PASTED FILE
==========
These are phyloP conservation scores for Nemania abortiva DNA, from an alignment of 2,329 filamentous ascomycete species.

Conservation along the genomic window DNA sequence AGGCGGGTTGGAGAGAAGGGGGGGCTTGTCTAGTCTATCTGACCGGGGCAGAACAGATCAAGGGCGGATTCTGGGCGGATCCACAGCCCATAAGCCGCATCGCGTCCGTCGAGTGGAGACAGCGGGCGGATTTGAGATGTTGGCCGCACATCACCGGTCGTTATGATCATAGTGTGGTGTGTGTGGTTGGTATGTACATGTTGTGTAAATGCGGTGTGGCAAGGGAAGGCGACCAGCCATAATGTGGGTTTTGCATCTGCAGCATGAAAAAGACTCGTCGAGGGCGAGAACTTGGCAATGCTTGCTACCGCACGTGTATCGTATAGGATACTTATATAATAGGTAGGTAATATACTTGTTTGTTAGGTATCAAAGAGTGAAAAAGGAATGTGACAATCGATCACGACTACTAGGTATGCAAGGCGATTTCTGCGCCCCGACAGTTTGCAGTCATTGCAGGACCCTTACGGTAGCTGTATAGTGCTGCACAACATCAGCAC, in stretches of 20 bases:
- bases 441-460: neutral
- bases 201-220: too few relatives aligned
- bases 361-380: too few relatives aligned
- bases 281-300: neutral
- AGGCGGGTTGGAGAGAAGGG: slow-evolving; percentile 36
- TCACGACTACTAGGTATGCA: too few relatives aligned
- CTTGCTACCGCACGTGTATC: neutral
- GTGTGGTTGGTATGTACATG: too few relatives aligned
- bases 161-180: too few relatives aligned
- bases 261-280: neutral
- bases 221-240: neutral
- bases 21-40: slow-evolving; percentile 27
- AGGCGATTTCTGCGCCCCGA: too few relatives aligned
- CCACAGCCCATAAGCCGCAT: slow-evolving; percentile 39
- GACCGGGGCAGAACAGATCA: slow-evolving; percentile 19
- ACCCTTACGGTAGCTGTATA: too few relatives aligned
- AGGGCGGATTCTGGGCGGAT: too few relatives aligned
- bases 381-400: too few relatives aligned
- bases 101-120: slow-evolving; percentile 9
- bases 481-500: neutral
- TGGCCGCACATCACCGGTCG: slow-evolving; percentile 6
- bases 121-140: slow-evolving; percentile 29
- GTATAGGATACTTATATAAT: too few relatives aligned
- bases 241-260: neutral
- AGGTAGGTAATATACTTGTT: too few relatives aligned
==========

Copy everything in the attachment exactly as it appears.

These are phyloP conservation scores for Nemania abortiva DNA, from an alignment of 2,329 filamentous ascomycete species.

Conservation along the genomic window DNA sequence AGGCGGGTTGGAGAGAAGGGGGGGCTTGTCTAGTCTATCTGACCGGGGCAGAACAGATCAAGGGCGGATTCTGGGCGGATCCACAGCCCATAAGCCGCATCGCGTCCGTCGAGTGGAGACAGCGGGCGGATTTGAGATGTTGGCCGCACATCACCGGTCGTTATGATCATAGTGTGGTGTGTGTGGTTGGTATGTACATGTTGTGTAAATGCGGTGTGGCAAGGGAAGGCGACCAGCCATAATGTGGGTTTTGCATCTGCAGCATGAAAAAGACTCGTCGAGGGCGAGAACTTGGCAATGCTTGCTACCGCACGTGTATCGTATAGGATACTTATATAATAGGTAGGTAATATACTTGTTTGTTAGGTATCAAAGAGTGAAAAAGGAATGTGACAATCGATCACGACTACTAGGTATGCAAGGCGATTTCTGCGCCCCGACAGTTTGCAGTCATTGCAGGACCCTTACGGTAGCTGTATAGTGCTGCACAACATCAGCAC, in stretches of 20 bases:
- bases 441-460: neutral
- bases 201-220: too few relatives aligned
- bases 361-380: too few relatives aligned
- bases 281-300: neutral
- AGGCGGGTTGGAGAGAAGGG: slow-evolving; percentile 36
- TCACGACTACTAGGTATGCA: too few relatives aligned
- CTTGCTACCGCACGTGTATC: neutral
- GTGTGGTTGGTATGTACATG: too few relatives aligned
- bases 161-180: too few relatives aligned
- bases 261-280: neutral
- bases 221-240: neutral
- bases 21-40: slow-evolving; percentile 27
- AGGCGATTTCTGCGCCCCGA: too few relatives aligned
- CCACAGCCCATAAGCCGCAT: slow-evolving; percentile 39
- GACCGGGGCAGAACAGATCA: slow-evolving; percentile 19
- ACCCTTACGGTAGCTGTATA: too few relatives aligned
- AGGGCGGATTCTGGGCGGAT: too few relatives aligned
- bases 381-400: too few relatives aligned
- bases 101-120: slow-evolving; percentile 9
- bases 481-500: neutral
- TGGCCGCACATCACCGGTCG: slow-evolving; percentile 6
- bases 121-140: slow-evolving; percentile 29
- GTATAGGATACTTATATAAT: too few relatives aligned
- bases 241-260: neutral
- AGGTAGGTAATATACTTGTT: too few relatives aligned